In a word, the mission of Father Luis was supremely successful; and after he had visited other parts of the country subject to the converted cacique, he returned, according to the plan that had been determined upon by the brethren, to the town of Santiago, where Las Casas and the other monks received with ineffable delight the good tidings which their brother had to communicate to them.-ARTHUR HELPS, The Life of Las Casas.

XXXI.

A PARALLEL.

By way of a beginning, let us ask ourselves-What is education? And, above all things, what is our ideal of a thorough liberal education?—of that education which, if we could begin life again, we would give ourselves—the education which, if we could mould the fates to our own will, we would give our children? Well, I know not what may be your conception upon this matter, but I will tell you mine; and I hope I shall find that our views are not very discrepant. Suppose it were perfectly certain that the life and fortune of every one of us would one day or other depend upon his winning or losing a game of chess, don't you think we should all consider it to be a primary duty to learn at least the names and the moves of the pieces to have a notion of a gambit, and a keen eye for all the means of giving and getting out of check? Do

you not think that we should look with disapprobation amounting to scorn upon the father who allowed his son, or the State which allowed its members, to grow up without knowing a pawn from a knight? Now, it is a very plain and elementary truth that the life, the fortune, and the happiness of every one of us, and, more or less, of those who are connected with us, do depend upon our knowing something of the rules of a game infinitely more difficult and complicated than chess. It is a game which has

been played for untold ages: every man and woman of us being one of the two players in a game of his or her own. The chess-board is the world, the pieces the phenomena of the universe, the rules of the game are what we call the laws of nature. The player on the other side is hidden from us. All we know is that his play is always fair, just, and patient; but, also, that he never overlooks a mistake or makes the smallest allowance for ignorance. To the man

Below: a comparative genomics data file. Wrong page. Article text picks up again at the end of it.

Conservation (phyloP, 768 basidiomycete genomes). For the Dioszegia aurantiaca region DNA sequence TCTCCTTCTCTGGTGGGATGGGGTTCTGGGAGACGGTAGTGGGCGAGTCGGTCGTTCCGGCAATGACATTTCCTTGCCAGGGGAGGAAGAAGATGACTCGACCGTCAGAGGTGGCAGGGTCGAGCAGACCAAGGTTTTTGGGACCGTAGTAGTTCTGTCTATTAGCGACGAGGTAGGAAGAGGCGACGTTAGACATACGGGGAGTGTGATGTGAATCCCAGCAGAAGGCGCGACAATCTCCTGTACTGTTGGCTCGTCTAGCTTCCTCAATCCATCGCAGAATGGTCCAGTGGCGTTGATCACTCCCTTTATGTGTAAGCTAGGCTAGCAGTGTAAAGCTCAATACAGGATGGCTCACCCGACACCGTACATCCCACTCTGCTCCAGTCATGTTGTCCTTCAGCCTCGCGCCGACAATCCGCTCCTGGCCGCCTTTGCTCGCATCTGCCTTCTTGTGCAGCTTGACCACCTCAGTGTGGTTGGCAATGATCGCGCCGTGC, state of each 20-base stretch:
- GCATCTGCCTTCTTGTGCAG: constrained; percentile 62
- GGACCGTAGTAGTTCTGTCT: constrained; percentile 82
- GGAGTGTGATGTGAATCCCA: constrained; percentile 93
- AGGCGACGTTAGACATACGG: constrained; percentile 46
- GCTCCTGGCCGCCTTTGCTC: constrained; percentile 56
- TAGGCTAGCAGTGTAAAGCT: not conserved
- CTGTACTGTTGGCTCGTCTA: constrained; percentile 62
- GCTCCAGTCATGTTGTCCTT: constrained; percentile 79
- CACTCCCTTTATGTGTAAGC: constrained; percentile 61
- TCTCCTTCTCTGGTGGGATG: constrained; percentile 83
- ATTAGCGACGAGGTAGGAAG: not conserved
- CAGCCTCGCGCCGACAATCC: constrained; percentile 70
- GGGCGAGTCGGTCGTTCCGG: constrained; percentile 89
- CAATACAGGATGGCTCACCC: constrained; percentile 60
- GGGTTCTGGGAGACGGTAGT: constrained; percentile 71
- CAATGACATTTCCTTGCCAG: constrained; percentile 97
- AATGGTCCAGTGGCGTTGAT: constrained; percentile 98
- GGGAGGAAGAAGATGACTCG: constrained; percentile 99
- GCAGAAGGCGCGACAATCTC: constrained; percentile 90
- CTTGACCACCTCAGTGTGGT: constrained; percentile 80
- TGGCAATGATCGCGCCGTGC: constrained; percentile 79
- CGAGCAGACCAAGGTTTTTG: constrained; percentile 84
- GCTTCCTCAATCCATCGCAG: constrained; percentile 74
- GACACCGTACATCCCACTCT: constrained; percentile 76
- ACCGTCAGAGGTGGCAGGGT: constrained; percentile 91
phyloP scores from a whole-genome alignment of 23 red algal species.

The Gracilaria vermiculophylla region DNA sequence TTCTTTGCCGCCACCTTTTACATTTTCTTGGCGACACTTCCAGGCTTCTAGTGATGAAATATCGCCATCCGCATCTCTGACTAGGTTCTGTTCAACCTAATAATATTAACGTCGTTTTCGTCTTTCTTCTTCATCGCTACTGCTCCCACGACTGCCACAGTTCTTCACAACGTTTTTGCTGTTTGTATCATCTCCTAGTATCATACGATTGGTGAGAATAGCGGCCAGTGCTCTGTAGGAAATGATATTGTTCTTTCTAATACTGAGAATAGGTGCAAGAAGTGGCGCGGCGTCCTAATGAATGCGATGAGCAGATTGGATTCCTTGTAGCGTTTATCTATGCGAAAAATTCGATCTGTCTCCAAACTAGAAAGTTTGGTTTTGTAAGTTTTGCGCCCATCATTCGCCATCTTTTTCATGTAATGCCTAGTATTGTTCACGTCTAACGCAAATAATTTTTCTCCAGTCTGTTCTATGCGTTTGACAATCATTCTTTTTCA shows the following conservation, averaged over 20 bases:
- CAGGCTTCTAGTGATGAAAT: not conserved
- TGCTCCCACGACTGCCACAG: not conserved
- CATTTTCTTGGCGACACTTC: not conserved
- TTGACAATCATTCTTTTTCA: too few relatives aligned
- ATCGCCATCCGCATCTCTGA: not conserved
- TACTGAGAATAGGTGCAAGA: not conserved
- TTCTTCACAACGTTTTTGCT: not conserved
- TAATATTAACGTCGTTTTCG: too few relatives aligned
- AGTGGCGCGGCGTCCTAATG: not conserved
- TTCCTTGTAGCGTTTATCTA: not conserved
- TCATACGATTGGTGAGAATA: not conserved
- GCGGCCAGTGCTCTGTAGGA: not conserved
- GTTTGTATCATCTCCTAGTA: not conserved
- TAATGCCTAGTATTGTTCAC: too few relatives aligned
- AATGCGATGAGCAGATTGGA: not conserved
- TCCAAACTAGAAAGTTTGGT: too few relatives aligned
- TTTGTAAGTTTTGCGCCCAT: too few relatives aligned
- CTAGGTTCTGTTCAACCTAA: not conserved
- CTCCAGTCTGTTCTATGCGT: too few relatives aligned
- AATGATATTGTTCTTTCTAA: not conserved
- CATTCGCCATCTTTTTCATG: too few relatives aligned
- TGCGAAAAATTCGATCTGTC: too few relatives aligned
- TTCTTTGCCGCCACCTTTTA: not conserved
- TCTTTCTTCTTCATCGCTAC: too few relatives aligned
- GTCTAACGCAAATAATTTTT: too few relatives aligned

who plays well the highest stakes are paid with that sort of overflowing generosity with which the strong shows delight in strength. And one who plays ill is checkmated without haste, but without remorse. My metaphor will remind some of you of the famous picture in which Retzsch has depicted Satan playing at chess with man for his soul. Substitute for the mocking fiend in that picture a calm, strong angel, who is playing for love, as we say, and would rather lose than win, and I should accept it as an image of human life. Well, now, what I mean with education is learning the rules of this mighty game. In other words, education is the instruction of the intellect in the laws of nature, and the fashioning of the affections and of the will into harmony with those laws.-T. H. HUXLEY, On Education.

XXXII.

INTERLACHEN.

Interlachen! how peacefully, by the margin of the swift-rushing Aar, thou liest on the broad lap of those romantic meadows, all overshadowed by the wide arms of giant trees! Only the round towers of thine ancient cloister rise above their summits; the round towers themselves but a child's playthings under the great churchtowers of the mountains! Close beside thee are lakes, which the flowing band of the river ties together. Before thee opens the magnificent valley of Lauterbrunnen, where the cloud-hooded monk and pale virgin stand like Saint Francis and his bride of snow; and around thee are fields, and orchards, and hamlets green, from which the church bells answer each other at evening. The evening sun was setting when I first beheld thee! The sun of life will set ere I forget thee! * * *

Paul Flemming alighted at one of the principal hotels. The landlord came out to meet him. He had great eyes and a green coat, and reminded Flemming of the innkeeper mentioned in the Golden Ass, who had been changed by magic into a frog, and croaked to his customers from the lees of a wine-cask. His house, he said, was full, and so was every house in Interlachen; but if the gentleman would walk in, he would procure a chamber for him in the neighbourhood.

On the sofa sat a gentleman, reading; a stout gentleman of perhaps forty-five, round, ruddy, and with a head which, being a little bald on the top, looked not unlike a crow's nest with one egg in it. A good-humoured face turned from the book as Flemming entered, and a good-humoured voice exclaimed:

“Ha ha! Mr. Flemming! Is it you or your apparition I told you we should meet again, though you were for taking an eternal farewell of your fellow-traveller."